Discontinuity Bites Back - Embedded.com

Discontinuity Bites Back



Discontinuity Bites Back

Lindsey Vereen

I recently suffered a dental discontinuity: my dentist opted for full-time motherhood. She sold her practice, passed my records on to her successor, and headed out to the suburbs. Although she made my migration path to the new dentist as easy as possible, I nevertheless took the opportunity to do some reconnoitering, dentistry-wise, and ended up with a new, even better practitioner. There may have been nothing wrong with her successor, but at the same time I had no compelling reason to go passively with that particular flow.

In business as well as in one's personal life, we sometimes resist following the strategies that others have laid out for us. As soon as one of our suppliers introduces an element of incompatibility in its product upgrade path that requires any re-engineering, we are tempted to reassess our options.

Users of ISI's pSOS real-time operating system will sooner or later have a choice of their own to make. One of the big stories at the Embedded Systems Conference in Chicago was Wind River's announcement that it was going to 86 pSOS. Everyone had been speculating on what Wind River's plans would be vis-à-vis this second operating system, and several pundits predicted that pSOS would be made redundant. The plan, according to Wind River chairman and co-founder Jerry Fiddler, is to converge VxWorks and pSOS so that pSOS users have a relatively painless upgrade path via a compatible API.

It's not so much that there is anything wrong with the prescribed migration path that Wind River is offering, but a couple of factors mitigate against customers embracing it universally. For one thing, the emotional factor comes into play: some pSOS users may not want to join the Wind River crowd. This is just human nature and nothing against Wind River. And while it makes no sense to abandon something willy-nilly in which you've invested heavily, if there's any cost at all associated with the migration to the next-generation product, then customers are liable to go through an evaluation process. I suspect that Wind River will have its work cut out for it trying to keep its combined customer base intact as it makes the transition to a converged platform.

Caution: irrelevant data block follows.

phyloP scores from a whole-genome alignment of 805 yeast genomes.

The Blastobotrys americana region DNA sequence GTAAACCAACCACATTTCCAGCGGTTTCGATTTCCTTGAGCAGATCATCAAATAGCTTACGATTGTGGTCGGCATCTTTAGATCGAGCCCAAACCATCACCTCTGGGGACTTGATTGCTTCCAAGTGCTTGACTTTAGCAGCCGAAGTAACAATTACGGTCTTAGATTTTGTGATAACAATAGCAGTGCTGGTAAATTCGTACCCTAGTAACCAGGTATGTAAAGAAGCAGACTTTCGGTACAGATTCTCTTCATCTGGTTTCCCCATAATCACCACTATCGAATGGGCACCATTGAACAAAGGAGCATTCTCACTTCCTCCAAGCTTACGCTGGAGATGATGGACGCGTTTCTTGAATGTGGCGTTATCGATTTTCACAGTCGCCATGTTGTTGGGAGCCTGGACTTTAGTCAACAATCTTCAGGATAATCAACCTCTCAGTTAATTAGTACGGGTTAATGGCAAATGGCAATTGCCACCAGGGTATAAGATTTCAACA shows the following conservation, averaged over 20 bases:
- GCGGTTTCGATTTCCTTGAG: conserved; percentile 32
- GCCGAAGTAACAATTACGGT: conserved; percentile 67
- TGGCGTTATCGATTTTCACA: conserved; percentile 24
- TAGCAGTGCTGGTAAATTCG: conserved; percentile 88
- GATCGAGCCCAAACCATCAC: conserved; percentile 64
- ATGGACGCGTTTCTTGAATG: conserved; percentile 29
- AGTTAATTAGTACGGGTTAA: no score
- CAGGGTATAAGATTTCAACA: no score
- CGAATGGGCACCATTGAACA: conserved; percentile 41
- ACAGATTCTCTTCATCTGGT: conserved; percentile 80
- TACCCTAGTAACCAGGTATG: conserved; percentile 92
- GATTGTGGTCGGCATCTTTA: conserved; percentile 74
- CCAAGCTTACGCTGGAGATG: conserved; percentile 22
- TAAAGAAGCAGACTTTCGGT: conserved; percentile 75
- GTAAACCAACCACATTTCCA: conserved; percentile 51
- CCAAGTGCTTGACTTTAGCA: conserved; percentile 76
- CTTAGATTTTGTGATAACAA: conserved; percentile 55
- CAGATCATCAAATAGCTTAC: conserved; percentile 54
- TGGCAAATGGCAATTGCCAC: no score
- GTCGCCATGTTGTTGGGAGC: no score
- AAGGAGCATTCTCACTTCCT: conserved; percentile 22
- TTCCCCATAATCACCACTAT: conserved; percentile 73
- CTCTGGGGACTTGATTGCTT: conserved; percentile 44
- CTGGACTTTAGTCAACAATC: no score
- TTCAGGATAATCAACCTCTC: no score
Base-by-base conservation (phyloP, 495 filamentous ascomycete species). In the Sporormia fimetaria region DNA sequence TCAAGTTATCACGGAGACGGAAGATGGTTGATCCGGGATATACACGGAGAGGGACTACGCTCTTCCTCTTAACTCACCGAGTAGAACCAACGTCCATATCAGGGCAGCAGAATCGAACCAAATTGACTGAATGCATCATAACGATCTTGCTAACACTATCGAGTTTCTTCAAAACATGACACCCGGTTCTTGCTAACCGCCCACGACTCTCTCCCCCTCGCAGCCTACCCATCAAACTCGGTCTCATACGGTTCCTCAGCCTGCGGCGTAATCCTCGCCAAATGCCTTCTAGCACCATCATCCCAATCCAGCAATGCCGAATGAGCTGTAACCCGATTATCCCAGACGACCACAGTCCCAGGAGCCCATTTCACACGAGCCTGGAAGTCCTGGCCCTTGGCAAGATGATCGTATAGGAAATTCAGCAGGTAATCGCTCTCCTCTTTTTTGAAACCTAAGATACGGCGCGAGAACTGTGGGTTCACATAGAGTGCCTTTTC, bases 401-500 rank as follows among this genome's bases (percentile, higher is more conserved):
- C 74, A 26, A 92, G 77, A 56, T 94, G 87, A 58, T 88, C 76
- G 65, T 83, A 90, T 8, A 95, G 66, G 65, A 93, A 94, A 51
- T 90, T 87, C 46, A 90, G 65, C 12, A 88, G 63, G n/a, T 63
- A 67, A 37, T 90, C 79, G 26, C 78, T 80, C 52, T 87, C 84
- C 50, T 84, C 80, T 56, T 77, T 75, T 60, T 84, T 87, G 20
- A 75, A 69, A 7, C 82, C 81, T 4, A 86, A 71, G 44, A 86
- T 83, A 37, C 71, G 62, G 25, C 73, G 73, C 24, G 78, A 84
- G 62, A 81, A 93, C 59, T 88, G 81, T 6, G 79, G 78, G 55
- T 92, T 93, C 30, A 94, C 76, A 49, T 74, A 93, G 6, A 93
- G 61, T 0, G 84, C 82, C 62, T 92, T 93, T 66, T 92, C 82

Fiddler has already addressed the issue of discontinuity from the perspective of how Wind River will benefit from it. As the post-PC era gains momentum, the traditional leaders such as Microsoft and Intel will lose the advantage of legacy that has kept their momentum going. Other companies will benefit from the shift from desktop systems to Internet-enabled appliances, and Fiddler fully intends that Wind River will be one of them.

With the convergence of pSOS and VxWorks, Wind River seems to have created a discontinuity of its own. Granted it makes no sense to spend precious engineering resources supporting two parallel product paths, but no matter how smoothly you try to make the transition, it's never going to be as easy as falling off the proverbial deceased tree. Other RTOS vendors are busily putting plans into place to capture defectors. Wind River may soon discover that discontinuity cuts both ways.

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